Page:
Two swine flu vaccines were compared for effectiveness
A trial of swine flu vaccines given to children in Southampton and Oxford found they provided "good protection" against the virus.
The Health Protection Agency conducted the study with the Universities of Bristol, Oxford, Southampton, Exeter, and St George's in London.
More than 900 children aged between six months and 12 years from the five cities were volunteered for the study.
Researchers said the children responded well and most side effects were minor.
The trial compared two types of vaccine.
Researchers said 98% of children under three responded well to two doses of the "adjuvanted" vaccine, which contained immunity boosting agents.
The adjuvanted vaccine, also called the split virus vaccine, was the most commonly used on children during the pandemic but was also the most likely to cause side effects such as fever.
Only 80% of under threes responded to two doses of the "whole virus" vaccine.
The difference between the vaccines in children over three was less pronounced, with 99% responding well to the adjuvanted version and 95% for the whole virus jab.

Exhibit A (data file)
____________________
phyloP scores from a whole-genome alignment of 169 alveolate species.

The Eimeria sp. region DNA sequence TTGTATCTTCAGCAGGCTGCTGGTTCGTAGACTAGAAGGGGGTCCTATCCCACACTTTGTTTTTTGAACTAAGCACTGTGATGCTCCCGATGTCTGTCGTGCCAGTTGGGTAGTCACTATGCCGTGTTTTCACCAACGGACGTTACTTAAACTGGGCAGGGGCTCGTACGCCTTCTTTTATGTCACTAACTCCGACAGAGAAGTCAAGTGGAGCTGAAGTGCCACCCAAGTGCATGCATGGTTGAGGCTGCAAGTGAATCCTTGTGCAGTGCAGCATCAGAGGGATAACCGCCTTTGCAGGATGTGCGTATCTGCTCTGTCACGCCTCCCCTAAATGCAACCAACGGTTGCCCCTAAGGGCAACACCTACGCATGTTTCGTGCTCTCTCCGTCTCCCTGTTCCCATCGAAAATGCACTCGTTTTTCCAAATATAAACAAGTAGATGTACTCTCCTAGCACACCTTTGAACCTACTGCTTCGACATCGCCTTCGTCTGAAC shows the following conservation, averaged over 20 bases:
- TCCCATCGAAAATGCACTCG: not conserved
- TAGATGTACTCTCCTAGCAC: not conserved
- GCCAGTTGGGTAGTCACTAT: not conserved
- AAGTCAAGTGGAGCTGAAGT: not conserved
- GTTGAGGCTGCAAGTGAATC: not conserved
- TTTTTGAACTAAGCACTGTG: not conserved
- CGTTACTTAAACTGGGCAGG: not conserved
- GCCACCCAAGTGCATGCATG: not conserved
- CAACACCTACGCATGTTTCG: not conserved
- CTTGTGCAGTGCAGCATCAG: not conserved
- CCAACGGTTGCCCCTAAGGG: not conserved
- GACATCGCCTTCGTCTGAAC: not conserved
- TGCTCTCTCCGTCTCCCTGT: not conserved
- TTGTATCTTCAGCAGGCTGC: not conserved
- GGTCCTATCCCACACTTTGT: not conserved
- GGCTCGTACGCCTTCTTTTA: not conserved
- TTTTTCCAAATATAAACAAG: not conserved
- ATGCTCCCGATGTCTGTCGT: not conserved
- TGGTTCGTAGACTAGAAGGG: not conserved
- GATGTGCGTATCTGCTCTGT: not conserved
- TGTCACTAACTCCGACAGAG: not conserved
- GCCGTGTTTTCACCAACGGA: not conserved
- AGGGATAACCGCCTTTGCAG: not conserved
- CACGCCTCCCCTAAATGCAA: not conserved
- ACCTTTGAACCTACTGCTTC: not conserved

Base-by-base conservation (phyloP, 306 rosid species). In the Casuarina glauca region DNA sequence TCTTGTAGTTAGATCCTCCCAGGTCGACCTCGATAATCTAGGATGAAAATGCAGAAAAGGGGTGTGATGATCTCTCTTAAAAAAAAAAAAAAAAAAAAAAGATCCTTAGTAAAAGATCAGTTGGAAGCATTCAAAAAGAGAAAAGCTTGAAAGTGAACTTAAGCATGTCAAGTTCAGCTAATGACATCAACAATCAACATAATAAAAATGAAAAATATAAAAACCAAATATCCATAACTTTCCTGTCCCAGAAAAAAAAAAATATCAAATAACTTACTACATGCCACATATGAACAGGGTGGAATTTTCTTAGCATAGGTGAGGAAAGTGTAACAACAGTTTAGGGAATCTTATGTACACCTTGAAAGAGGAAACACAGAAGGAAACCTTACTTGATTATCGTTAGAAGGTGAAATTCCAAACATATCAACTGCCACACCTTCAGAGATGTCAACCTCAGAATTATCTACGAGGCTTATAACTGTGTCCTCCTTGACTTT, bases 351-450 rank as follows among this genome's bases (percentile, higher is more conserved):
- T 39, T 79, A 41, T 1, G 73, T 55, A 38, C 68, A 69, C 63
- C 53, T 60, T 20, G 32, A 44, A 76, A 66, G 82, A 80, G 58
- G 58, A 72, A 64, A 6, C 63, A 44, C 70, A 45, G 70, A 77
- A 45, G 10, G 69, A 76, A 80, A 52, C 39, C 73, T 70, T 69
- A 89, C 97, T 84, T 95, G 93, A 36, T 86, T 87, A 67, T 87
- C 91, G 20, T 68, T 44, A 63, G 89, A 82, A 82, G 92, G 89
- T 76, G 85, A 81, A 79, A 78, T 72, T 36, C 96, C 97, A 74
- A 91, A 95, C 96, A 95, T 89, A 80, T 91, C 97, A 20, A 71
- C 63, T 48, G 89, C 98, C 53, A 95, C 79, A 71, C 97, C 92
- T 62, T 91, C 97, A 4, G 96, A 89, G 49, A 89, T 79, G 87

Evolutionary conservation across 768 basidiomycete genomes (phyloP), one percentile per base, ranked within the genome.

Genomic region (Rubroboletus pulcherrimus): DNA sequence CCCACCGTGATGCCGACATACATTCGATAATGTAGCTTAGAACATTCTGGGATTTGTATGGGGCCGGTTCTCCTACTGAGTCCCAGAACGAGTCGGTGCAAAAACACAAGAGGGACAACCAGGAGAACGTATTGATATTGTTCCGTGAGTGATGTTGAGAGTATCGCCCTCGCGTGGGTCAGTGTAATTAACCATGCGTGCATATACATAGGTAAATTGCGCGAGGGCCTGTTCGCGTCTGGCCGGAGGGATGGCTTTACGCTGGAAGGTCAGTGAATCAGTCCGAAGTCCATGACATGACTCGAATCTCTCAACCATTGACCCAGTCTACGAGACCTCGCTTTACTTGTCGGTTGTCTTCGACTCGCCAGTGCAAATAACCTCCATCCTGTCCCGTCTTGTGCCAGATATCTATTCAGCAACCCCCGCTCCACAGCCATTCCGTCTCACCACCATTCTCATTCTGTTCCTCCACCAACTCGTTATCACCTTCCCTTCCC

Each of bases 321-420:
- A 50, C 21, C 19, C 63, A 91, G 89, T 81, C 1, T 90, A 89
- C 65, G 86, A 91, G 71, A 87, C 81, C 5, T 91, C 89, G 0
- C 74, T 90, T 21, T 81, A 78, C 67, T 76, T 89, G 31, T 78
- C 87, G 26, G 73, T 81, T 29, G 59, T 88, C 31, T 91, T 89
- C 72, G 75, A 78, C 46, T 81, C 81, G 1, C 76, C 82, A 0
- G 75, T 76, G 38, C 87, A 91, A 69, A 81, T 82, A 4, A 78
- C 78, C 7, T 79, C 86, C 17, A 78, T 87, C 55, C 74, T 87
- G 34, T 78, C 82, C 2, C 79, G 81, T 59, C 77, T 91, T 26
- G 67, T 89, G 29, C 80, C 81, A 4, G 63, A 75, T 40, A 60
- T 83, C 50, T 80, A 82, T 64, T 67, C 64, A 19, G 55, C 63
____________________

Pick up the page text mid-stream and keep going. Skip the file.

Dr Matthew Snape of the Oxford Vaccine Group at The University of Oxford said: "Most children receiving either vaccine had no more than minor reactions, and this study provides reassuring evidence that both vaccines were well tolerated and likely to provide good protection against swine flu."
He added: "Traditionally the under threes don't tend to respond well to flu vaccines.
"This could show us the way to improve seasonal flu vaccines and help make a vaccine that generates a better response in young children."
The study, published in the British Medical Journal today, is the first to be carried out comparing the immune response rates to the two vaccines in children aged between six months and 12 years.